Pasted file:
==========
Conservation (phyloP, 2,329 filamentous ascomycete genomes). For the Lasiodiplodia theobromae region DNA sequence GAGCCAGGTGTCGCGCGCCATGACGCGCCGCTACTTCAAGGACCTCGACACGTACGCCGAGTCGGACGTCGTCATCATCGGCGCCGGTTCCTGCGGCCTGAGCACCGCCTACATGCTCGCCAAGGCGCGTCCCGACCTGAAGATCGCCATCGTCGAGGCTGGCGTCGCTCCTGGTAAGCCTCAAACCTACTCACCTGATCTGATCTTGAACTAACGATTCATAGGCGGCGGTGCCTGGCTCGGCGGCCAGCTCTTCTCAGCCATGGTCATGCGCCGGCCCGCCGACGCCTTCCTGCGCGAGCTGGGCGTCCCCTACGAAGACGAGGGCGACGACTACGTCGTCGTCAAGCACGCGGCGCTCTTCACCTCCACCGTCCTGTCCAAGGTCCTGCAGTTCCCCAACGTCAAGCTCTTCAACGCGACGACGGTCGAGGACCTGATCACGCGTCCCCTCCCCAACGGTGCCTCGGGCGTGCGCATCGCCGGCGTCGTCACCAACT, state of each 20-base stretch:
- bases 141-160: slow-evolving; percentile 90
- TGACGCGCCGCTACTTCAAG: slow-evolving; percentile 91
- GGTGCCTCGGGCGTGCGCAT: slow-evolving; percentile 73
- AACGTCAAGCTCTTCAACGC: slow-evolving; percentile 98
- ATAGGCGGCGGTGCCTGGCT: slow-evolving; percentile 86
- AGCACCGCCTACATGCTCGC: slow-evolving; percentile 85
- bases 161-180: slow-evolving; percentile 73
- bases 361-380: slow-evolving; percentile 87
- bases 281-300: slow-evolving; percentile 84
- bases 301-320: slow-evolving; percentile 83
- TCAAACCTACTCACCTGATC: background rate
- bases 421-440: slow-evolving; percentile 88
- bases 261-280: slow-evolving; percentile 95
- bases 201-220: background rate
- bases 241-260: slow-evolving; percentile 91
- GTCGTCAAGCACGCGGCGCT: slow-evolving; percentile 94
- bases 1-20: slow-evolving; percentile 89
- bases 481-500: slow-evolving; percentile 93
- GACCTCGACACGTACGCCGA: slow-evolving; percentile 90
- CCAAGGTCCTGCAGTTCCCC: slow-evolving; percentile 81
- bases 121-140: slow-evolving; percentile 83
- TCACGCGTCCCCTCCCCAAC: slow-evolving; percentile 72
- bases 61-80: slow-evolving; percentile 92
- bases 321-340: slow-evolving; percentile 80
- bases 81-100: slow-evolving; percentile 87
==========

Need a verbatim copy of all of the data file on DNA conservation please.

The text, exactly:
Conservation (phyloP, 2,329 filamentous ascomycete genomes). For the Lasiodiplodia theobromae region DNA sequence GAGCCAGGTGTCGCGCGCCATGACGCGCCGCTACTTCAAGGACCTCGACACGTACGCCGAGTCGGACGTCGTCATCATCGGCGCCGGTTCCTGCGGCCTGAGCACCGCCTACATGCTCGCCAAGGCGCGTCCCGACCTGAAGATCGCCATCGTCGAGGCTGGCGTCGCTCCTGGTAAGCCTCAAACCTACTCACCTGATCTGATCTTGAACTAACGATTCATAGGCGGCGGTGCCTGGCTCGGCGGCCAGCTCTTCTCAGCCATGGTCATGCGCCGGCCCGCCGACGCCTTCCTGCGCGAGCTGGGCGTCCCCTACGAAGACGAGGGCGACGACTACGTCGTCGTCAAGCACGCGGCGCTCTTCACCTCCACCGTCCTGTCCAAGGTCCTGCAGTTCCCCAACGTCAAGCTCTTCAACGCGACGACGGTCGAGGACCTGATCACGCGTCCCCTCCCCAACGGTGCCTCGGGCGTGCGCATCGCCGGCGTCGTCACCAACT, state of each 20-base stretch:
- bases 141-160: slow-evolving; percentile 90
- TGACGCGCCGCTACTTCAAG: slow-evolving; percentile 91
- GGTGCCTCGGGCGTGCGCAT: slow-evolving; percentile 73
- AACGTCAAGCTCTTCAACGC: slow-evolving; percentile 98
- ATAGGCGGCGGTGCCTGGCT: slow-evolving; percentile 86
- AGCACCGCCTACATGCTCGC: slow-evolving; percentile 85
- bases 161-180: slow-evolving; percentile 73
- bases 361-380: slow-evolving; percentile 87
- bases 281-300: slow-evolving; percentile 84
- bases 301-320: slow-evolving; percentile 83
- TCAAACCTACTCACCTGATC: background rate
- bases 421-440: slow-evolving; percentile 88
- bases 261-280: slow-evolving; percentile 95
- bases 201-220: background rate
- bases 241-260: slow-evolving; percentile 91
- GTCGTCAAGCACGCGGCGCT: slow-evolving; percentile 94
- bases 1-20: slow-evolving; percentile 89
- bases 481-500: slow-evolving; percentile 93
- GACCTCGACACGTACGCCGA: slow-evolving; percentile 90
- CCAAGGTCCTGCAGTTCCCC: slow-evolving; percentile 81
- bases 121-140: slow-evolving; percentile 83
- TCACGCGTCCCCTCCCCAAC: slow-evolving; percentile 72
- bases 61-80: slow-evolving; percentile 92
- bases 321-340: slow-evolving; percentile 80
- bases 81-100: slow-evolving; percentile 87